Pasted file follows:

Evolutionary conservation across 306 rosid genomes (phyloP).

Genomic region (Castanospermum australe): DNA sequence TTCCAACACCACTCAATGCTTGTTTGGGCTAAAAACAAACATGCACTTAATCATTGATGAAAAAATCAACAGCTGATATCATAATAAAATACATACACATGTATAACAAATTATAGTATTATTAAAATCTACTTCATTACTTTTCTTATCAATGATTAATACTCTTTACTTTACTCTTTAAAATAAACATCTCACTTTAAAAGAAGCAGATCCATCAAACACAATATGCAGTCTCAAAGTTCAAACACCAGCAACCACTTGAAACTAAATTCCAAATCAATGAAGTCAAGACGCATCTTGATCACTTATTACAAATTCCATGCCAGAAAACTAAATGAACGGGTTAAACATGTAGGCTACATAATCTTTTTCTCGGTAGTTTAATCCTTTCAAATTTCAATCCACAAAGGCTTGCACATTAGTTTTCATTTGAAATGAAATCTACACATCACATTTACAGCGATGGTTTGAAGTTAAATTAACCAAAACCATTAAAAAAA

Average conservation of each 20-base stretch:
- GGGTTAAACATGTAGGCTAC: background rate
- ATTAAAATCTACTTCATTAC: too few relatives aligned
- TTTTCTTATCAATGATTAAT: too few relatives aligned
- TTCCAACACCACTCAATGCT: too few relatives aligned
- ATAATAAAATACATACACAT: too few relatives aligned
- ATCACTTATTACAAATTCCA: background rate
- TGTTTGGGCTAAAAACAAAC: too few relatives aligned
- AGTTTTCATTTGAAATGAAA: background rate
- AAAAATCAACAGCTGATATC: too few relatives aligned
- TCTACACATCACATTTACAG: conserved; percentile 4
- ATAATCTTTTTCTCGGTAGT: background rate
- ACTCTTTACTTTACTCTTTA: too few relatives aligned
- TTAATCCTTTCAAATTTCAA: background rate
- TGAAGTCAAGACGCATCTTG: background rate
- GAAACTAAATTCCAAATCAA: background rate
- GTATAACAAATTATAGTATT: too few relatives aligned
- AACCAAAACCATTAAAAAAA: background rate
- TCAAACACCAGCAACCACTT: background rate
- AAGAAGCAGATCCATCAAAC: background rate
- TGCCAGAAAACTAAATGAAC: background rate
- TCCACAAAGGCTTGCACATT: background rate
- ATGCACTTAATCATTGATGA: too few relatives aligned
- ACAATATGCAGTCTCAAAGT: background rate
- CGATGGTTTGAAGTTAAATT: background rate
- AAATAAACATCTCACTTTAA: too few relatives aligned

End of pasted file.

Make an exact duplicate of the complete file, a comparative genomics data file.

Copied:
Evolutionary conservation across 306 rosid genomes (phyloP).

Genomic region (Castanospermum australe): DNA sequence TTCCAACACCACTCAATGCTTGTTTGGGCTAAAAACAAACATGCACTTAATCATTGATGAAAAAATCAACAGCTGATATCATAATAAAATACATACACATGTATAACAAATTATAGTATTATTAAAATCTACTTCATTACTTTTCTTATCAATGATTAATACTCTTTACTTTACTCTTTAAAATAAACATCTCACTTTAAAAGAAGCAGATCCATCAAACACAATATGCAGTCTCAAAGTTCAAACACCAGCAACCACTTGAAACTAAATTCCAAATCAATGAAGTCAAGACGCATCTTGATCACTTATTACAAATTCCATGCCAGAAAACTAAATGAACGGGTTAAACATGTAGGCTACATAATCTTTTTCTCGGTAGTTTAATCCTTTCAAATTTCAATCCACAAAGGCTTGCACATTAGTTTTCATTTGAAATGAAATCTACACATCACATTTACAGCGATGGTTTGAAGTTAAATTAACCAAAACCATTAAAAAAA

Average conservation of each 20-base stretch:
- GGGTTAAACATGTAGGCTAC: background rate
- ATTAAAATCTACTTCATTAC: too few relatives aligned
- TTTTCTTATCAATGATTAAT: too few relatives aligned
- TTCCAACACCACTCAATGCT: too few relatives aligned
- ATAATAAAATACATACACAT: too few relatives aligned
- ATCACTTATTACAAATTCCA: background rate
- TGTTTGGGCTAAAAACAAAC: too few relatives aligned
- AGTTTTCATTTGAAATGAAA: background rate
- AAAAATCAACAGCTGATATC: too few relatives aligned
- TCTACACATCACATTTACAG: conserved; percentile 4
- ATAATCTTTTTCTCGGTAGT: background rate
- ACTCTTTACTTTACTCTTTA: too few relatives aligned
- TTAATCCTTTCAAATTTCAA: background rate
- TGAAGTCAAGACGCATCTTG: background rate
- GAAACTAAATTCCAAATCAA: background rate
- GTATAACAAATTATAGTATT: too few relatives aligned
- AACCAAAACCATTAAAAAAA: background rate
- TCAAACACCAGCAACCACTT: background rate
- AAGAAGCAGATCCATCAAAC: background rate
- TGCCAGAAAACTAAATGAAC: background rate
- TCCACAAAGGCTTGCACATT: background rate
- ATGCACTTAATCATTGATGA: too few relatives aligned
- ACAATATGCAGTCTCAAAGT: background rate
- CGATGGTTTGAAGTTAAATT: background rate
- AAATAAACATCTCACTTTAA: too few relatives aligned